With high speed comes great responsibility. Responsibility to make use of that speed wisely. So while solid-state storage can be intrinsically very, very fast, it needs a suitably quick connection to realise all that performance.

And that’s where the most common internal disk interface, second-generation SATA 3Gbit/s, is starting to show its age.

In Crucial’s last SSD, the award-winning Crucial RealSSD C300, we saw Crucial fit the then-cutting edge SATA 6Gbit/s bus to unlock its superb sequential read and write speeds. That was then; now we have even quicker drives.

Here we have a revised take on that same drive in the Crucial M4. Confusingly, it goes under two names: as well as Crucial M4, it’s also known as the Micron RealSSD C400.

The dual branding is down to the two-pronged marketing of one of the world’s major silicon fab works, Micron Technology.

It sells under the consumer names of Crucial (best identified by its extensive RAM portfolio) and Lexar Media (familiar for its USB thumbdrives), alongside its main Micron enterprise division, manufacturing DRAM and industrial solid-state storage.

Technology

When we first reviewed the Crucial C300 it excelled through its speedy Micron flash silicon, fabricated at 34nm lithography, with a generous 256MB of cache; all under the control of a clever Marvell controller chip to handle the, literally, crucial I/O traffic management and internal data supervision.

In the Crucial M4, we see the same large buffer and a near-identical Marvell 88SS9174 controller. The main change lies with the actual NAND flash, which has been shrunk to a 25nm process. And that’s how Micron/Crucial has eked out extra speed. How much more? In some respects, quite a bit more.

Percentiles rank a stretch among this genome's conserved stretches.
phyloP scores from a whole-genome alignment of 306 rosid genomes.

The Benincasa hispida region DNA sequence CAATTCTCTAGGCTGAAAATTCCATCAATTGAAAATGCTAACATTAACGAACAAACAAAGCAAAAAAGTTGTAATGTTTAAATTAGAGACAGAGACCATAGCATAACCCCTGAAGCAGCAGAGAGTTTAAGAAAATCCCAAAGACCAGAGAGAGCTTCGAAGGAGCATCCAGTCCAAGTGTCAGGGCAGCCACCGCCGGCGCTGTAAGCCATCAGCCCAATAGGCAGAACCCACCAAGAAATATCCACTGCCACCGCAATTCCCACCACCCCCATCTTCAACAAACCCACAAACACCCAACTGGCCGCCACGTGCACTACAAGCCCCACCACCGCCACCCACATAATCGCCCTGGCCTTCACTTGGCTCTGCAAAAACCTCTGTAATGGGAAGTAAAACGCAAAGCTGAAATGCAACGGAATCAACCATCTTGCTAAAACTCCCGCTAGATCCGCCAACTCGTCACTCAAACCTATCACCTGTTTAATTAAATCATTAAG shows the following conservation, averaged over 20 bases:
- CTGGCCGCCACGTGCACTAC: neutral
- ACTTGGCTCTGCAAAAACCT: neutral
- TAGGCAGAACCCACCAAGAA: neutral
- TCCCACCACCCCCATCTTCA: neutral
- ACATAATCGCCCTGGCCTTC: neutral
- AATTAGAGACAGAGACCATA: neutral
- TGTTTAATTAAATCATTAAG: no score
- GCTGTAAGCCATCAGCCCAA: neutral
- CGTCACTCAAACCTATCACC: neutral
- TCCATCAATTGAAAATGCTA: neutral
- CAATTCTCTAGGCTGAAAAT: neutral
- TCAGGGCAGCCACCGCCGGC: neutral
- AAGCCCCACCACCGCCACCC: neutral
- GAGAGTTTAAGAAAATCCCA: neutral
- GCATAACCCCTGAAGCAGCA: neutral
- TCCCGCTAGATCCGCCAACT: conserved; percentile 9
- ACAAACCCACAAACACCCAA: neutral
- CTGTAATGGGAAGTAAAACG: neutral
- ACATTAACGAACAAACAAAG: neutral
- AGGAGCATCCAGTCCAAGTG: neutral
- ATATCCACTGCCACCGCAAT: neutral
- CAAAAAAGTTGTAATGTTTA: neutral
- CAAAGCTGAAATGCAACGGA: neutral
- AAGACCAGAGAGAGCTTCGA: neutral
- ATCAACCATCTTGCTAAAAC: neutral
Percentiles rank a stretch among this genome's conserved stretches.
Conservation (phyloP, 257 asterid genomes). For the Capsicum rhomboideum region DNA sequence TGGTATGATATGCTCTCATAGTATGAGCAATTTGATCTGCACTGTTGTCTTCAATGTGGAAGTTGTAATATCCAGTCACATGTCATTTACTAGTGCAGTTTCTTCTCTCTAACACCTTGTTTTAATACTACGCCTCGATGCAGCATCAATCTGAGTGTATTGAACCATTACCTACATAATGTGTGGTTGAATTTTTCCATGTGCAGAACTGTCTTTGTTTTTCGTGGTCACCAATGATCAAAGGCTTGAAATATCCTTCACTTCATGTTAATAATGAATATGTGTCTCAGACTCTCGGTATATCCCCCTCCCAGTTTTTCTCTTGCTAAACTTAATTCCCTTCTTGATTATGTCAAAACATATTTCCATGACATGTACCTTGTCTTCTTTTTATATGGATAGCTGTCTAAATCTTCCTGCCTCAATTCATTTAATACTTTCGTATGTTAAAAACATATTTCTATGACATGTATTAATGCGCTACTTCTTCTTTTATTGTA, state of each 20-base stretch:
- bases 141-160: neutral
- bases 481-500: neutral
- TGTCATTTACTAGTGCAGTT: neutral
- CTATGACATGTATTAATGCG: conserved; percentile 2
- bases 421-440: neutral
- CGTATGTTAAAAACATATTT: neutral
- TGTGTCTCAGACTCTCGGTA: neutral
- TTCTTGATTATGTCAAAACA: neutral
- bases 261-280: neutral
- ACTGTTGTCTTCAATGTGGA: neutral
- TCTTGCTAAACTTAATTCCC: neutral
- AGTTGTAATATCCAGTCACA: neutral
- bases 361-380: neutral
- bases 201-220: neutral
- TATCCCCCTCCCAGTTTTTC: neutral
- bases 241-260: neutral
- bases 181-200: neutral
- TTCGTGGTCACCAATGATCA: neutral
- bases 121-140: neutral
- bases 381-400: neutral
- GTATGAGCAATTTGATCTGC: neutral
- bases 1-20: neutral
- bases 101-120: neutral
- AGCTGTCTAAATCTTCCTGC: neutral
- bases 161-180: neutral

Lab testing

To get a good overview of the changes between C300 and C400/M4, we put the former through its paces again on our current PC benchtest workstation, before moving to the new Crucial M4 drive.

In both models, we used the 256GB capacity version.

The new headline sequential read/write speeds of the Crucial C300 as measured by ATTO Bench 32 were 348 and 238MB/s respectively. Those are quick results – but not as quick as the 438 and 281MB/s turned out by the Crucial M4.

Similar numbers unfurled in CrystalDiskMark 3.0, where the Crucial C300 showed reads at up to 356MB/s and writes at 233MB/s. Moving across to the Crucial M4, these numbers rose to 414MB/s for reads and 274MB/s for writes.

Turning the attention to the smaller file exchanges as measured by CDM, we saw a small trade in performance. For 4kB files, read speeds dropped from 33MB/s to 23MB/s between drives, while small writes rose fractionally from 89MB/s, to 90MB/s on the Crucial M4.

A similar write-centric change was observed in the 4k QD32 test (4kB at a queue depth of 32). The older drive reported reads here of 244MB/s and writes of 205MB/s – both amazingly fast results – where the newer M4 was benched at 167MB/s for reads but 244MB/s for writes.

Ins and outs

In professional server applications, the real-world performance of storage devices is often related by the number of input/output operations per second (IOPS). Here we saw some clear gains again for the Crucial M4 – particularly when multiple threads were stacked up.

The AS SSD benchmark test showed that the older Crucial C300 could notch up 7.5k and 18.3k IOPS in simple 4kB read/write transfers; rising to an impressive 56.4k and 45k IOPS in the 4k-64 thread test.

The Crucial M4 reported only around half as many read IOPS in the straightforward 4k test (3.6k versus 7.5k), while writes here were effectively the same at 18.3k versus 18.5k.